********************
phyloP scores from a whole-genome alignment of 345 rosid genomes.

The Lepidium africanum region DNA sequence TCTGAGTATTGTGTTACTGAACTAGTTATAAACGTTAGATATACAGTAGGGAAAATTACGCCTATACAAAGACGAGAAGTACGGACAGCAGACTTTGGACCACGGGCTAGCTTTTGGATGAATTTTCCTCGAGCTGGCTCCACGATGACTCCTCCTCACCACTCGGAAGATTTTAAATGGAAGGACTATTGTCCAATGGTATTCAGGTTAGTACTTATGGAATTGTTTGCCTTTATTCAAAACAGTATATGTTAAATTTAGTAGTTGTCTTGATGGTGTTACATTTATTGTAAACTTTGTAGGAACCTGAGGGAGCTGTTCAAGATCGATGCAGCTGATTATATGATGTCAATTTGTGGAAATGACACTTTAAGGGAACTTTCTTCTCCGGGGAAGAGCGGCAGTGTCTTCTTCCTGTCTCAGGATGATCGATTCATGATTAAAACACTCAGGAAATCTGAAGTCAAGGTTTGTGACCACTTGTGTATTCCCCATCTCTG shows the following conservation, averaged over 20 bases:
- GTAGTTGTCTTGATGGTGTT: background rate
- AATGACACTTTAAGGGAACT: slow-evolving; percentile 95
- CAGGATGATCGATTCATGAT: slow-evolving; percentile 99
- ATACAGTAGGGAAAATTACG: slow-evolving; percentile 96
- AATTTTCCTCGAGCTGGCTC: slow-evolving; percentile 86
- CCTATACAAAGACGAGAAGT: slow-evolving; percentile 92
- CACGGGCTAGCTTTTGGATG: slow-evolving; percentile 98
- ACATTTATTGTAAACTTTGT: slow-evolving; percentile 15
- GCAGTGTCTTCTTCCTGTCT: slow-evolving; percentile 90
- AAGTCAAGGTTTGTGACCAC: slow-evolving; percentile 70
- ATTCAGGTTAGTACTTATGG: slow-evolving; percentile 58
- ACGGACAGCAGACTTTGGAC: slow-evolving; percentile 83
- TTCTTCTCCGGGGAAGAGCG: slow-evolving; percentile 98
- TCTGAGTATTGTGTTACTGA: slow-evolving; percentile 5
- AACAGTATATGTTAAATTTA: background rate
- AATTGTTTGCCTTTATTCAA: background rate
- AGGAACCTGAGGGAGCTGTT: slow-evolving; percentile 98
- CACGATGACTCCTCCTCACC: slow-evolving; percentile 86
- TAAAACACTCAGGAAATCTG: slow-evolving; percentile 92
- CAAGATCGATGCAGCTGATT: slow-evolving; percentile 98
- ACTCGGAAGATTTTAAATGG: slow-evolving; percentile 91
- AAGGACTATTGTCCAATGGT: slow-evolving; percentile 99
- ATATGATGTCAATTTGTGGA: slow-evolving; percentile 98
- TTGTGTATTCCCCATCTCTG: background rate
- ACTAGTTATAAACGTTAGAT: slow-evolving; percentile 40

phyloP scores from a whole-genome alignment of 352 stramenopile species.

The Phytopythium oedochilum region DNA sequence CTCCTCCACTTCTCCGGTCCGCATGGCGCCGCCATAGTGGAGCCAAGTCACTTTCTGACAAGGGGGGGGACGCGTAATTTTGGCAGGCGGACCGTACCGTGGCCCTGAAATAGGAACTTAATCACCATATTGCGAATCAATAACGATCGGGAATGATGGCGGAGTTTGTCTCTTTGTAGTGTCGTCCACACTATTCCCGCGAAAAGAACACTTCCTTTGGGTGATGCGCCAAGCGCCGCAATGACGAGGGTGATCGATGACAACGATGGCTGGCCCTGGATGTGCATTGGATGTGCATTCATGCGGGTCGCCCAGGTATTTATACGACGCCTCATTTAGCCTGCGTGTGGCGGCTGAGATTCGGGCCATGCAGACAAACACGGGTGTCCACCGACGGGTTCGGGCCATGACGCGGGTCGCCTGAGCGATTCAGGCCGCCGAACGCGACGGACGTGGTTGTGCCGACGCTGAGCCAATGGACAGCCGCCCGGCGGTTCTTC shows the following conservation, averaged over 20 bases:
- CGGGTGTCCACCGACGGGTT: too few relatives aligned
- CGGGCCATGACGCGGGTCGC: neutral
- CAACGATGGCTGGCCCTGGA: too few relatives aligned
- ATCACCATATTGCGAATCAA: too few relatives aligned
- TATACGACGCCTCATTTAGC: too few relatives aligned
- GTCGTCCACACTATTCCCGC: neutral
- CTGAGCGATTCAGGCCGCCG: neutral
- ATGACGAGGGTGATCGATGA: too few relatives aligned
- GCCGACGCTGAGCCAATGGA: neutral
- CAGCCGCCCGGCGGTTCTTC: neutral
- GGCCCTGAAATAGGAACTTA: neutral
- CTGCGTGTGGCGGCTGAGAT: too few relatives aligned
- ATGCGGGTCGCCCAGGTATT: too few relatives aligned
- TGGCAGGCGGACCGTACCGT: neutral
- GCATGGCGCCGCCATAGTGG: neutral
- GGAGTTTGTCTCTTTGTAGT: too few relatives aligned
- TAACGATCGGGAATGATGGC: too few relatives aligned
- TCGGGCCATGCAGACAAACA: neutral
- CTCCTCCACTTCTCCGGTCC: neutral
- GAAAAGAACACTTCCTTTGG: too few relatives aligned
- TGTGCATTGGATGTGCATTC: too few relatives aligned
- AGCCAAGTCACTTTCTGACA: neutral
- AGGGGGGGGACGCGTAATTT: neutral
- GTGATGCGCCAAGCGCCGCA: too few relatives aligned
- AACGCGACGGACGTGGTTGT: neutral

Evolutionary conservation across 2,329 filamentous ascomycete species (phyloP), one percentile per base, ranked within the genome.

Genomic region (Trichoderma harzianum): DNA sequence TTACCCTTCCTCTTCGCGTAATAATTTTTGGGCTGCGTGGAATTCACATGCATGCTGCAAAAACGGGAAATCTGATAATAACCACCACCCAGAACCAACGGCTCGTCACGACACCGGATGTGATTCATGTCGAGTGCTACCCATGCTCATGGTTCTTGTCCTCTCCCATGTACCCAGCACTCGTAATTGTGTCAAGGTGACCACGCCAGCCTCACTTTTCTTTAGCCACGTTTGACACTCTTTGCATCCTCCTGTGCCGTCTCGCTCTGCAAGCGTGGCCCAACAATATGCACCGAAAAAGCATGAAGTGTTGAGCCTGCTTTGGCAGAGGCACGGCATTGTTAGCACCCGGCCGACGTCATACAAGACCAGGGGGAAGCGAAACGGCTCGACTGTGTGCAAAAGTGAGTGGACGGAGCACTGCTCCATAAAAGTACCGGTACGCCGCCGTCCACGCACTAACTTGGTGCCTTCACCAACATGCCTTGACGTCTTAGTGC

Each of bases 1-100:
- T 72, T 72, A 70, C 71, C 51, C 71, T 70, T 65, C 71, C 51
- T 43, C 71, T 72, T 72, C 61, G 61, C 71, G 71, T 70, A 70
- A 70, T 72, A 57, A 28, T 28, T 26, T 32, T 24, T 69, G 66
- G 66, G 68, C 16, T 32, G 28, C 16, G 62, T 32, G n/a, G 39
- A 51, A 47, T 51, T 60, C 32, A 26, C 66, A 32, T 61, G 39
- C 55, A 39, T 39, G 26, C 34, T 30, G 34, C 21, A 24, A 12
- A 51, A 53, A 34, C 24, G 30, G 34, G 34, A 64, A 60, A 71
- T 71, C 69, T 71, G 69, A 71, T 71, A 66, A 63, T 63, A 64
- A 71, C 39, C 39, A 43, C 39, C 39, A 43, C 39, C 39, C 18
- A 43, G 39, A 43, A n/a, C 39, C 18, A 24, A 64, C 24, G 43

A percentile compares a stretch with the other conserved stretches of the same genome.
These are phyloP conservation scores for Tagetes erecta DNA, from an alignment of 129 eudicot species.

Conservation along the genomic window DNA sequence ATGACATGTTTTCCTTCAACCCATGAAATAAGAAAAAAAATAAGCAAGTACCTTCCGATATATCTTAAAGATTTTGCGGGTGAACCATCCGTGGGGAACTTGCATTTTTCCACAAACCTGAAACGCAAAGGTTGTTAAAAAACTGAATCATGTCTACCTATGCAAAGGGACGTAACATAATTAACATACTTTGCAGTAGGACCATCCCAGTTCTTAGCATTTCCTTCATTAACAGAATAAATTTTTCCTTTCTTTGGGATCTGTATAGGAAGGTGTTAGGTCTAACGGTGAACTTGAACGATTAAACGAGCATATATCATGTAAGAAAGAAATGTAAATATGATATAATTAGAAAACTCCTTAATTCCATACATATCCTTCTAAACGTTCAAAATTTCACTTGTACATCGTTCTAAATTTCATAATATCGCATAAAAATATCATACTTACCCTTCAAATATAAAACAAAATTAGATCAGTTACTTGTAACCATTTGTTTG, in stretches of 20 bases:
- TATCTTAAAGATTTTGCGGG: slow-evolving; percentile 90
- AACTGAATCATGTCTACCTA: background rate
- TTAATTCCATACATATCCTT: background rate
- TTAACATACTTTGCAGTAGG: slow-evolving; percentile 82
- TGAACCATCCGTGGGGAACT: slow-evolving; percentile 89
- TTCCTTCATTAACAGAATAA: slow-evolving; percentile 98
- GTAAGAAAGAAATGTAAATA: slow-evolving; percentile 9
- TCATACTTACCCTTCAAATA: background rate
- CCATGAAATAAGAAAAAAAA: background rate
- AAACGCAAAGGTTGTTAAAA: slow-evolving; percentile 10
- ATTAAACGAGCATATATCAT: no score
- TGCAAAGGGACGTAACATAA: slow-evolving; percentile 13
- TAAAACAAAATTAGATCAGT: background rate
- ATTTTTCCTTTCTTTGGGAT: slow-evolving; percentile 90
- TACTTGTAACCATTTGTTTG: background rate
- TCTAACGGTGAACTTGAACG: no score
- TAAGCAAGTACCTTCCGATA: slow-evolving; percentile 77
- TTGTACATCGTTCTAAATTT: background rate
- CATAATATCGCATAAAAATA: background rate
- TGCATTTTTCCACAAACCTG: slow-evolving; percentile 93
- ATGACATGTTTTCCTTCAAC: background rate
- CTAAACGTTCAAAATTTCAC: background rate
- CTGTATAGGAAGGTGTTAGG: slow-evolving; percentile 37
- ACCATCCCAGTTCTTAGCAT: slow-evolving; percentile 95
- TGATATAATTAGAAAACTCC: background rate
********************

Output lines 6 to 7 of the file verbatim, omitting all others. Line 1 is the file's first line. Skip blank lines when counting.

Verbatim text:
- ATACAGTAGGGAAAATTACG: slow-evolving; percentile 96
- AATTTTCCTCGAGCTGGCTC: slow-evolving; percentile 86